Poetry flows from with for new state poet

MIDDLEBURY — Some people spend hours agonizing over pen and paper in their efforts to create memorable and meaningful prose and verse.
But it’s always come naturally to Ruth Stone — and sometimes at the most inopportune times.
“I remember when I was young, I’d be out playing and I would hear a poem way off — like it was way off in the universe, like it was coming toward me,� Stone said. “I’d rush in the house to see if I could get to pen and paper and write it down. If I couldn’t, it would go right through me and be lost forever. It was very weird.�
Weird, but the results are undeniable. At the age of 92, Stone, who divides her time between Goshen and Middlebury, continues to channel her seemingly boundless creative energy into poetry that has filled the pages of nine books and earned her numerous state and national awards. Her most recent accolade is being named Vermont’s State Poet by Gov. James Douglas, a fellow Middlebury resident.
“I am very pleased,� Stone said of the honor, which will be celebrated at a ceremony set for Thursday, July 26, at the Vermont Statehouse. “The governor called and told me about it. He was really sweet.�
While her age won’t allow her to be an active arts emissary, Stone will proudly wear the mantle of State Poet for the next three years.
“I’ll probably speak at some schools,� said Stone, who has dedicated a large part of her long life to academia. She served for many years as Bartle professor of English at Binghamton University — teaching well into her 80s — and previously taught at the universities of Wisconsin, Indiana and California, as well as at Harvard.
As a teacher, she’s tried to show students how to harness any writing talent they may possess.
“You can encourage (writing), but you can’t teach it; it has to come from the person,� Stone said. “It has to well up out of them.�
It’s a talent that has welled out of Stone as long as she can remember.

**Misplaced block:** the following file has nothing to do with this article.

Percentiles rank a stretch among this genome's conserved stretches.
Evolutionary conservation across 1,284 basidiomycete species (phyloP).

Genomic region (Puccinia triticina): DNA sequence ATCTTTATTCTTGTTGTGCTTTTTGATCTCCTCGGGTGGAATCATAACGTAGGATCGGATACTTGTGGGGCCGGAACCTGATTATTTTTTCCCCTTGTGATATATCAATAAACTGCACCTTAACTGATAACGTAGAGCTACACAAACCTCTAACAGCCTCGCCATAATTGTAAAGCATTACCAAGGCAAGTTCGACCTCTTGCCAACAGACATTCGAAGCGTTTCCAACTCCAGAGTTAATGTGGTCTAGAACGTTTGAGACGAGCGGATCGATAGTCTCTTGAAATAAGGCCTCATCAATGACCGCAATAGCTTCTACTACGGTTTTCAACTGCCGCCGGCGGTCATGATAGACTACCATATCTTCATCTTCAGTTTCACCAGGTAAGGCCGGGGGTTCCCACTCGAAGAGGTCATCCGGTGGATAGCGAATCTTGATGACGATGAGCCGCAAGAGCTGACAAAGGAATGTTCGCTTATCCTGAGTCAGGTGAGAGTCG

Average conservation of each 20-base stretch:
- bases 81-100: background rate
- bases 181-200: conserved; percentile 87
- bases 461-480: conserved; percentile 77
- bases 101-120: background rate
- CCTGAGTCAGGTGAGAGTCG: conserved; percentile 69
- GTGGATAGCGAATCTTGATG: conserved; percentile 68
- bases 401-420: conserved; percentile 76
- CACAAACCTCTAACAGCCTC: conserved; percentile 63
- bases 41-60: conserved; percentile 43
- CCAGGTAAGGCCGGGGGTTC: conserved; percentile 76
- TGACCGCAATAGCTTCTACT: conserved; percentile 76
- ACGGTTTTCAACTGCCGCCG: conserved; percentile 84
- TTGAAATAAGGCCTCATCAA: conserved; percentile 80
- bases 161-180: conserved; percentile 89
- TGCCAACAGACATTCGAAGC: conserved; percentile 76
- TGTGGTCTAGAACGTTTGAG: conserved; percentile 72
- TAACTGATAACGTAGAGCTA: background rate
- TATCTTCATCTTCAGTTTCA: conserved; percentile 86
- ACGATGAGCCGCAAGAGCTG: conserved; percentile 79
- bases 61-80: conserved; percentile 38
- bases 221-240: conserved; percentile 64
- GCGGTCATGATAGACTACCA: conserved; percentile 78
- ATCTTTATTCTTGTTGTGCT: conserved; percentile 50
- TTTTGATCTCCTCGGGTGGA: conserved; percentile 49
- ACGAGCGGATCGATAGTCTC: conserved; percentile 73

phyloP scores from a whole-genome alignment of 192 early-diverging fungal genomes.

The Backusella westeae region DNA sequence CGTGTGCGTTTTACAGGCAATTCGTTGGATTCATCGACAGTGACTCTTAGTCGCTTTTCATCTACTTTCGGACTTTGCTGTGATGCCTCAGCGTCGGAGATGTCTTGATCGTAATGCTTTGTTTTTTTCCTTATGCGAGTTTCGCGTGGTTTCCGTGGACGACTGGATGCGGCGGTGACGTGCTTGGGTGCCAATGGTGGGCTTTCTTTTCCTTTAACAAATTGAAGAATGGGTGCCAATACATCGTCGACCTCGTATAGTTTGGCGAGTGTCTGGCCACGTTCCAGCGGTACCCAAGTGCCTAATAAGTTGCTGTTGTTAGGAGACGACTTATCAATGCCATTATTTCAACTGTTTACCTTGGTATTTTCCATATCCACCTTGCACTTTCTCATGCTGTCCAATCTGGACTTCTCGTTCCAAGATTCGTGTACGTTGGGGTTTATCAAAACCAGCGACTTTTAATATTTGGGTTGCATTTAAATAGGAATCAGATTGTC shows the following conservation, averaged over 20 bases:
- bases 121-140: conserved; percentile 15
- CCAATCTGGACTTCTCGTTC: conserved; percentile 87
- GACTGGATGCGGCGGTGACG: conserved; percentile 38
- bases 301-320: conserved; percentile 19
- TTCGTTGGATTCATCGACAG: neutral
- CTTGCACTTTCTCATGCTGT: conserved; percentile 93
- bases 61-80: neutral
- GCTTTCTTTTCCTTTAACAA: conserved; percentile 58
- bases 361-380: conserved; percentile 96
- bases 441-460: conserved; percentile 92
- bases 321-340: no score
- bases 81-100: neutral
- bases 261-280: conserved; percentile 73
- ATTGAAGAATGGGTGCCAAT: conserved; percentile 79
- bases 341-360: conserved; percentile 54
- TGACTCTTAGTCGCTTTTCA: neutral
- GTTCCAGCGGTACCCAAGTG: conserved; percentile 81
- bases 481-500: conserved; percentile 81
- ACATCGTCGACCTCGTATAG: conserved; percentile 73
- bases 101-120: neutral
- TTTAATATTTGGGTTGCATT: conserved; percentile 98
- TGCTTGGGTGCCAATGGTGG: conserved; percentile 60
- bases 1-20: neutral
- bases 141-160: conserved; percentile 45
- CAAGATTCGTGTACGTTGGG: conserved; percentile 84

Indeed, many of Stone’s poems seem to flow from her in a virtual stream of consciousness. Capturing it has been the hard part.
“I’ve lost 99 percent of what I’ve created because I didn’t get it down and it’s gone out the window,� Stone said.
She’s tried to keep a pen and pad of paper handy, but that hasn’t always worked out.
“The worst time is driving a car,� Stone said. “You’ve got your mind on things and that’s when stuff would come pouring at you. I’ve often been driving and writing, and sometimes have had to pull off the road. I’ve had the police come and stop me and say ‘what are you doing,’ and had to tell them, ‘I’m writing a poem.’�
Stone had to stop driving during her late eighties after losing much of her eyesight. She is also hard of hearing, but her mind remains very sharp — even if her memory betrays her from time to time.
Only minutes after struggling to remember the name of her longtime employer, Binghamton University, she smiles broadly and somehow conjures up one of her favorite works from the depths of her soul. It is a poem about being the mother of three daughters who are anxious to grow up and find their way in the world. She has made the poem, “I Have Three Daughters,� into a song.
She recites three stanzas, including:
“I have three daughters,
like three cherries,
they sat at the window
the boys to please
and they couldn’t wait
for their mother to grow old
why doesn’t our mother’s brown hair turn to snow?�
Stone chuckles, noting that “My Three Daughters� would’ve been lost if one of her own three daughters hadn’t had a tape recorder to immortalize the poem. Two of her daughters — Abigail and Phoebe — have followed her footsteps into the artistic world. Her daughter Marcia Croll was a longtime guidance counselor.
Stone’s many works have covered a variety of subjects, including the universe, Goshen, relationships and nature. Her poetry also offers little vignettes of the many people she has either viewed closely or from afar.
There was a time when her late husband was the focus of many of her writings. Those writings, she said, were the product of a bittersweet exercise to heal her own mourning soul after his death.
“I didn’t enjoy writing it,� Stone said. “Because of my grief — I tried not to. It has been a big subject.�
Once she’s done with a poem, she’s ready to move on.
“I never think about what I’ve written later on, especially if it’s been published — I never even think about it again unless I have to read it,� Stone said.
Truth be told, poetry isn’t even Stone’s primary interest.
“I’m really more interested in science; I always have been,� Stone said. “Poetry — I don’t know where it comes from.�
She may not know where it comes from, but it keeps coming. Her tenth book, entitled “What Love Comes To,� will soon be published by Copper Canyon. It will feature new work and selected poems from her other books.
As long as she can still find a pen and notebook, Stone will keep writing.
“It’s not a plan,� Stone said. “It’s like, ‘are you going to breathe?’ It’s your response to life.�

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